Description
BACKGROUND OF THE INVENTION

1. Field of the Invention

The present invention relates to an information processing device having a plurality of processors and a plurality of cache memories, and a control method thereof.

2. Related Background Art

In a conventional parallel computer system, each of processors is in general associated with a cache memory for a high-speed response to an access demand from the processor to a main memory and for reducing traffics of a mutual coupling network. Memory access from each processor is achieved via the cache memory, and the cache memory holds copies of data blocks as being memory access objects. In the parallel computer system, it is possible to take place that copies of the same data block exist in the cache memories. For ensuring consistency among those copies, various methods have been proposed.

In the parallel computer system using what can monitor all the transaction, such as buses, in the coupling network mutually connecting between the processors and between the processors and the main memory, the snoop method has been used in general. In the snoop method, each cache memory monitors all the transaction sent on the coupling network and, when a copy of a data block as an object of the transaction exists in the own cache memory, it performs a given necessary consistency holding operation.

On the other hand, in the parallel computer system using what can not monitor all the transaction, in the coupling network mutually connecting between the processors and between the processors and the main memory, the directory method has been used. In the directory method, caching data about which of cache memories includes a copy of data is stored and managed in a storage device, called a directory, per data block unit or per unit similar to that and, upon issuance of a transaction from the processor, an occurrence of the transaction is notified to the cache memory having a copy of transaction object data block based on the caching data obtained from the directory, so as to hold consistency among the copies.

As described above, the operation for achieving the consistency among the copies existing in a plurality of the cache memories in the conventional parallel computer system has been performed per transaction.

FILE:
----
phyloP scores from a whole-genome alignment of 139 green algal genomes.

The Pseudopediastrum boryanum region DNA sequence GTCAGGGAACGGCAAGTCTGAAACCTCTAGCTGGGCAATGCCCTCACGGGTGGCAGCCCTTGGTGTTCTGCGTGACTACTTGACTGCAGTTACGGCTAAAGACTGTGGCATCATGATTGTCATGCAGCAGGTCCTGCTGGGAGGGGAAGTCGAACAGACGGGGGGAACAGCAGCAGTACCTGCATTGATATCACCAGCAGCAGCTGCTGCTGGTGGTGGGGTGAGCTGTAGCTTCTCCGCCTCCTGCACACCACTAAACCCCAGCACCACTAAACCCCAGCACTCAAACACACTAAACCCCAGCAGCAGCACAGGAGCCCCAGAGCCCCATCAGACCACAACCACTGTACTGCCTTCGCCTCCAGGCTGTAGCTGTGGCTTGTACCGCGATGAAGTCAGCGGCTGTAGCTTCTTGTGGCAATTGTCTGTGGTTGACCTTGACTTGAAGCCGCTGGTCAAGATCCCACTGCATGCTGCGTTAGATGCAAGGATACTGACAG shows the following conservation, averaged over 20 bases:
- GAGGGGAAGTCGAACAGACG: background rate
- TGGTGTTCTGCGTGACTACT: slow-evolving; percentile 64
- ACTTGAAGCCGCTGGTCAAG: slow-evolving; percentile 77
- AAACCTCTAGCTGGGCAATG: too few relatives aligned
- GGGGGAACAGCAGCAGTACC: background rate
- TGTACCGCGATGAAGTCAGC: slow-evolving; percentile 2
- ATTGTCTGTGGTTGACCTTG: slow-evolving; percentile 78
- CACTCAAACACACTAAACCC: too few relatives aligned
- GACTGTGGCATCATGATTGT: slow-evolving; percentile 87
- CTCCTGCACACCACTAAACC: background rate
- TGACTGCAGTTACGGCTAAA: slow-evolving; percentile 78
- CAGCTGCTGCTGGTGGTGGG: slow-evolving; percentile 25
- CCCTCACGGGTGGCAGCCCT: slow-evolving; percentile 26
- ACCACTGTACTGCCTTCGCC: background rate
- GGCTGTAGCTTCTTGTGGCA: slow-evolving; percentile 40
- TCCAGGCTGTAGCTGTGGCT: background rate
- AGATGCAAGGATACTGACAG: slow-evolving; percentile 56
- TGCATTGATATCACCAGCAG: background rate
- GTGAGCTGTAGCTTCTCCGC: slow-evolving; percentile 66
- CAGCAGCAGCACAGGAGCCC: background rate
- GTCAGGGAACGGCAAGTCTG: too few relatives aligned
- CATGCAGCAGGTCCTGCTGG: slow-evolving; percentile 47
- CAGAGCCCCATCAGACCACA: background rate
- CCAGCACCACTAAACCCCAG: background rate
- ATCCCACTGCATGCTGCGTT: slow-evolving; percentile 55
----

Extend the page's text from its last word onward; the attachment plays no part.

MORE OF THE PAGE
However, this is not suitable for loose memory consistency models which have been proposed for suppressing a latency of access to the memory. In general, in the loose memory consistency model, a synchronous point is predetermined in the course of process and, when the process reaches the synchronous point, it is obligated that the memory transactions issued up to then are reflected on the system. This means that it is not necessary to reflect memory transaction results prior to the synchronous point. Specifically, when using the conventional cache consistency holding technique in the parallel computer system employing the loose memory consistency model, a consistency holding operation occurs, per transaction, which is not necessary at that time point so that its overhead is against the object of the loose memory consistency model and inadvertently increases the memory access latency.

SUMMARY OF THE INVENTION

A preferred embodiment of the present invention provides an information processing device comprising a plurality of processors, a plurality of cache memories associated with the processors, respectively, a storage device, and a coupling network mutually connecting between the cache memories and the storage device, wherein consistency holding of data blocks existing in the cache memories is performed only at a time point where a process of the processor reaches a predetermined stage.

BRIEF DESCRIPTION OF THE DRAWINGS

FIG. 1 is a diagram showing a structure of a multiprocessor system according to a first preferred embodiment of the present invention.

FIG. 2 is a diagram showing a structure of a cache memory used in the multiprocessor system shown in FIG. 1.

FIG. 3 is a diagram showing a field structure of tag memory entry.

FIG. 4 is a diagram showing a field structure of address in the multiprocessor system shown in FIG. 1.

FIG. 5 is a flowchart showing an operation of the cache memory triggered by an access issuance from a processor according to the first preferred embodiment.

FIG. 6 is a flowchart of an operation of the cache memory triggered by a bus transaction.

FIG. 7 is a status transition diagram of a data block in the cache memory.

FIG. 8 is a diagram showing a structure of a cache memory according to a second preferred embodiment of the present invention.

FIG. 9 is a flowchart showing an operation of the cache memory triggered by an access issuance from a processor according to the second preferred embodiment.

FIG. 10 is a diagram showing a field structure of tag memory entry.

FIG. 11 is a status transition diagram of a data block in a cache memory according to a third preferred embodiment of the present invention.

FIG. 12 is a flowchart showing an operation of the cache memory triggered by an access issuance from a processor according to the third preferred embodiment.